Father Ambrosios, who was one of the monks of Panagia Soumela, was chosen by Metropolitan Chrysanthos of Trabzon to undertake this special journey. Father Ambrosios set out to go to Turkey on October 22, 1931. Turkish soldiers and Greeks collaborated closely together so that the priceless items would be found.

Soon the hidden icon was unearthed along with the other sacred objects that had been buried for safety. They were all returned to Athens and given to the Byzantine Museum of Athens, until 1951, when the Panagia Soumela Foundation was founded in Thessaloniki in 1951 by Dr. Philon Ktenides.

In 1952, the holy icon was officially enthroned in the Church which was built in Her honor on a site amid the Macedonian mountains in Greece, in Kastania, Vermio.

The president of the Pampontian Federation arrived at the Istanbul airport on Friday morning (13.08.2021) but could not travel to Trabzon, where he wanted to attend as a representative of the Federation at the hierarchical service of the historic Panagia Soumerelia, , which is considered “persona non grata”!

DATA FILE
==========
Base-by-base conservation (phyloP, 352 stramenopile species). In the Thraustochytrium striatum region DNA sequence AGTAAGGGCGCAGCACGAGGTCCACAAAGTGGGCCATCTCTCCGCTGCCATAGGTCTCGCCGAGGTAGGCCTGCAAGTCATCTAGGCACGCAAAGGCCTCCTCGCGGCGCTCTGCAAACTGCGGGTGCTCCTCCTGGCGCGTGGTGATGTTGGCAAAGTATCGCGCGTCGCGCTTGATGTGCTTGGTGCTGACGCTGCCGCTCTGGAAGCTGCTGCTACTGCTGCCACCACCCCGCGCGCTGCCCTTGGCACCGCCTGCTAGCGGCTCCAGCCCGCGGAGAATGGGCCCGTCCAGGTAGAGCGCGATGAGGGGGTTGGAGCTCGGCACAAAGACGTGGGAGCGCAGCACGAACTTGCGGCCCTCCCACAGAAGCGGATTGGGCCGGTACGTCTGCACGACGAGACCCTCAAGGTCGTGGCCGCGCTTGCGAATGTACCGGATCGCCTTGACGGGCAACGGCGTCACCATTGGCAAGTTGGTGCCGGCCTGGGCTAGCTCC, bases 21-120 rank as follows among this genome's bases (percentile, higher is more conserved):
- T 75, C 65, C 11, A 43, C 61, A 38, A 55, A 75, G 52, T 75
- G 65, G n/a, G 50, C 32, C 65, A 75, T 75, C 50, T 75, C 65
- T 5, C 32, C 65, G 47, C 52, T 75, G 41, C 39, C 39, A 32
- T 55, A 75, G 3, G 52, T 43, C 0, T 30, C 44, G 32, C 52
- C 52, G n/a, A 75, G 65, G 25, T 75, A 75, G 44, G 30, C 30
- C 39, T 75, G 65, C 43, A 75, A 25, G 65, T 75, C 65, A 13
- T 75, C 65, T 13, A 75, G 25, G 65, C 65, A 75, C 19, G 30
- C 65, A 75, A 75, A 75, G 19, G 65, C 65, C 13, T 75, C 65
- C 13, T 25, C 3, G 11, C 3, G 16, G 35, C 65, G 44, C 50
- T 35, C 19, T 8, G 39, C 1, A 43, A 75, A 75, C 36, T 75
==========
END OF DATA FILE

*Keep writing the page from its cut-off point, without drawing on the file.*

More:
The news about Varythymiadis was made known to the honorary president of the Pampontian Federation of Greece, the well-known cardiologist of the Inter-Balkan Medical Center of Thessaloniki, George Parkharidis.

In his remarks about Friday’s incident, Parkharidis wrote: “I called the president of the Pan-pontian Federation of Greece, who is being held at the airport in Istanbul by the Turks…  I immediately called the director of the Foreign Ministry’s political bureau and informed him and asked him to mediate so that the president would not be detained.

“The president is known for his courage, but the neighboring Turks are also known for their unjust and often barbaric actions.”

This is a developing story.